Los Hornos Reservoir, or the Summit Reservoir, stands some 1,565 metres above sea level. It dates from 1933, although it was later extended. It was made out of ordinary stone masonry reaching 27 metres in height, and has a capacity for 697,000 m3 of water, which runs along channels and tunnels to the municipalities of Arucas y San Mateo.
It lies over a special type of volcanic rock, known as ‘brecha Roque Nublo’. The surrounding vegetation is young replanted Canary pine forest, which sprouts alongside the undergrowth of broom, laburnum and sage, which grow naturally in the Gran Canaria peaks.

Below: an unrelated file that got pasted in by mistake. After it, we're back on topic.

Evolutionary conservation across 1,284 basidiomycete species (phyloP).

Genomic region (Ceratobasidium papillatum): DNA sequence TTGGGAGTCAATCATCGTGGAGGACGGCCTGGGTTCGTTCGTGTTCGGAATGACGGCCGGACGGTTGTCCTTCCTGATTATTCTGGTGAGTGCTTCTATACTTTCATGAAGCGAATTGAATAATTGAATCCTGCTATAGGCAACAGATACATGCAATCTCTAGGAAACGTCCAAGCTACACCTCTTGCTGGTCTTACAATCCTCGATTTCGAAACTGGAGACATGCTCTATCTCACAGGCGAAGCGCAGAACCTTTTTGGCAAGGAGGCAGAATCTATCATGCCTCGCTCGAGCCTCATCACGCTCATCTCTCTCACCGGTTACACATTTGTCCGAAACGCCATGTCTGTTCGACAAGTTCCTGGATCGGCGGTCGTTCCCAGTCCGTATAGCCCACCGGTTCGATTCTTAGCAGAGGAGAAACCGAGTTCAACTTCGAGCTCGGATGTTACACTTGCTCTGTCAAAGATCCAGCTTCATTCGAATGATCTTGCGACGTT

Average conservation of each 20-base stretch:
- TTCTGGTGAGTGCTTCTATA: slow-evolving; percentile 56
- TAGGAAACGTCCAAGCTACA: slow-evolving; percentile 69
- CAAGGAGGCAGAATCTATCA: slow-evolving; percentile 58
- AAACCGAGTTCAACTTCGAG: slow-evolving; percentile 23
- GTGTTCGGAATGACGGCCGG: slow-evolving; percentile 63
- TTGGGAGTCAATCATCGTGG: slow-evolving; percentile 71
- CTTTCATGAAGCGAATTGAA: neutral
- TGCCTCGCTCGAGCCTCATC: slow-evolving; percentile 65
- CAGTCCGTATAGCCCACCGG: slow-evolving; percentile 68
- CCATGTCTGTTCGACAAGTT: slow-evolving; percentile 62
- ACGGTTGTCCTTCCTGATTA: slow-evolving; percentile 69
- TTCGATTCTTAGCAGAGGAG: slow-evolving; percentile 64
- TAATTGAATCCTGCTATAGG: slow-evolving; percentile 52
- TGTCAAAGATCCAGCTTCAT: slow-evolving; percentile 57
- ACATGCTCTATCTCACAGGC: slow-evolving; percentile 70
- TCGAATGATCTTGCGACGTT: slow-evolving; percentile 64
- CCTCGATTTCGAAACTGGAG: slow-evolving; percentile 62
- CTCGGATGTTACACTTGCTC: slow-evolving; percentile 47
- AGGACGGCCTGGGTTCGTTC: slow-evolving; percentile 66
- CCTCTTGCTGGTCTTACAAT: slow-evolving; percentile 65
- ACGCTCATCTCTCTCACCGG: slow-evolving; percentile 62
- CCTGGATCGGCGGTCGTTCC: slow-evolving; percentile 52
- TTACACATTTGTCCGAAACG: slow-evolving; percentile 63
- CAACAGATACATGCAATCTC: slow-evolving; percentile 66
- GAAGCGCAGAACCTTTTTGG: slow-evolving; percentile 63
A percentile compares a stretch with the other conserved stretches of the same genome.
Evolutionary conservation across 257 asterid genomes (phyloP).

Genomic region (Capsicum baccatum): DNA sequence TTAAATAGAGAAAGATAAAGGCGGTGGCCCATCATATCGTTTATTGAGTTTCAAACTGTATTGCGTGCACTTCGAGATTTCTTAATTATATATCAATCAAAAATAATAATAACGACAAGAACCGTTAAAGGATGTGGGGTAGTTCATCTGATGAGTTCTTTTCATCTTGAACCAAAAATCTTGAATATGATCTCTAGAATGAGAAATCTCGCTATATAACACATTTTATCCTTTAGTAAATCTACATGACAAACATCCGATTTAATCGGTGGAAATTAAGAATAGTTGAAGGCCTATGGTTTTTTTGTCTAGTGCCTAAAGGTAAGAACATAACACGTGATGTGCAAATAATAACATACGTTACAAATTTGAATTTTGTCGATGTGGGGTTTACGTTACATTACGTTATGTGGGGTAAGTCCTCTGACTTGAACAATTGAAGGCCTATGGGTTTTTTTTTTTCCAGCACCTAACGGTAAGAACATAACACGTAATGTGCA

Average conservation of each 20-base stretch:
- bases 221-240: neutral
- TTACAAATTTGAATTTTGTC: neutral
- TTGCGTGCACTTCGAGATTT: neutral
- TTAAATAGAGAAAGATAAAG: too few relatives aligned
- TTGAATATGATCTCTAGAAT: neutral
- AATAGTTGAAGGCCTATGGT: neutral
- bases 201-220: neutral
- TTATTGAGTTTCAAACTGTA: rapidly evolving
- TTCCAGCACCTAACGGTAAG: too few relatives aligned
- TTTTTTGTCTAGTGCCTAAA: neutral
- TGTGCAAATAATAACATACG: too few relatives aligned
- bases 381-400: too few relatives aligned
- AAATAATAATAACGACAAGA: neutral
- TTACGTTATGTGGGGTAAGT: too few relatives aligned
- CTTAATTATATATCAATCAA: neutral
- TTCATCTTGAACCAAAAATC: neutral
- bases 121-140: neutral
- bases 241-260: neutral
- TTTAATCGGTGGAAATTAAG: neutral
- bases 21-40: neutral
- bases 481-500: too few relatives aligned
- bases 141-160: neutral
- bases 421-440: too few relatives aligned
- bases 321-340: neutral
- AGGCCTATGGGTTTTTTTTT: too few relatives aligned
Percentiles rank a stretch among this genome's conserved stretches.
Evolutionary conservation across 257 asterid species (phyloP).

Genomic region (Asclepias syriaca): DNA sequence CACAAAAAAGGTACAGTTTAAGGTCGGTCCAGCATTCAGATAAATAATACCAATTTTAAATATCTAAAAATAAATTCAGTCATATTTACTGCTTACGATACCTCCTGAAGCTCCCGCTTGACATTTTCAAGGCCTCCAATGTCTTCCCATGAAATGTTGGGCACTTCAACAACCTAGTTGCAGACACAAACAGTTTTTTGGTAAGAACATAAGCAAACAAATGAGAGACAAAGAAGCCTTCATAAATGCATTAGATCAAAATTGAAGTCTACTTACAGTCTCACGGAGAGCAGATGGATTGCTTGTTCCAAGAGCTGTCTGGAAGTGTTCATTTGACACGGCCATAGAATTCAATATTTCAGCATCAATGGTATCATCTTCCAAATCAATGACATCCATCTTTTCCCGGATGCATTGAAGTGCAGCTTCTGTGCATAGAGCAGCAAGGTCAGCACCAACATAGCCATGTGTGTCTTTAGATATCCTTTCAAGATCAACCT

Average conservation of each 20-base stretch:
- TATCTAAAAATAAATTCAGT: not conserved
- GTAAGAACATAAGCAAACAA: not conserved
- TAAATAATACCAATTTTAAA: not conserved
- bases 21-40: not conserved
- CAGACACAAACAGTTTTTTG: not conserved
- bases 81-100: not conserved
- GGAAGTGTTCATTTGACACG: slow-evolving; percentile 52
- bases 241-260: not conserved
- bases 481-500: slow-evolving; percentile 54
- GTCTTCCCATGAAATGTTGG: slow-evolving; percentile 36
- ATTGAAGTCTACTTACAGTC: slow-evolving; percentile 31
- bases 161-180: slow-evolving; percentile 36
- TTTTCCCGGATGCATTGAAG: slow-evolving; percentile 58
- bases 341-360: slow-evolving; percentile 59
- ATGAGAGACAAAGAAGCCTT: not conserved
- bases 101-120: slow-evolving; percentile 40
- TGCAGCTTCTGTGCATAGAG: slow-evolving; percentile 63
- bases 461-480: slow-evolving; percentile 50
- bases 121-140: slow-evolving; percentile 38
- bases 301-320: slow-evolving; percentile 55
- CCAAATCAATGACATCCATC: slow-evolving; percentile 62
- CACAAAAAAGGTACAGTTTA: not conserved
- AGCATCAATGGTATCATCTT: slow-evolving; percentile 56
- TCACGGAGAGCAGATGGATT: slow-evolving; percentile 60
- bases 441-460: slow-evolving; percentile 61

Just a few metres away, on roads or along the signposted footpaths, we come to the geographical landmark with the highest symbolic value on these lands: the Roque Nublo. This is a tall standing relic from a bygone age which has inspired many an artist. Its presence is constant, and is the subject in many references by the great exponent of music and popular culture, Néstor Álamo, with his “Lyrical lunar stone” and “Altar of my magical land.”
The Roque Nublo, as well as being a pilgrimage site for Canarians, has represented the climbing goal for many mountaineers, going back to 1932 when a German climbing team crowned the summit for the first time. It has the distinction of being a Natural Monument, and is surrounded by the Nublo Rural Park, therefore enjoying special protection.
This whole area forms part of the World Biosphere Reserve of Gran Canaria, so declared by UNESCO on 29th June 2005.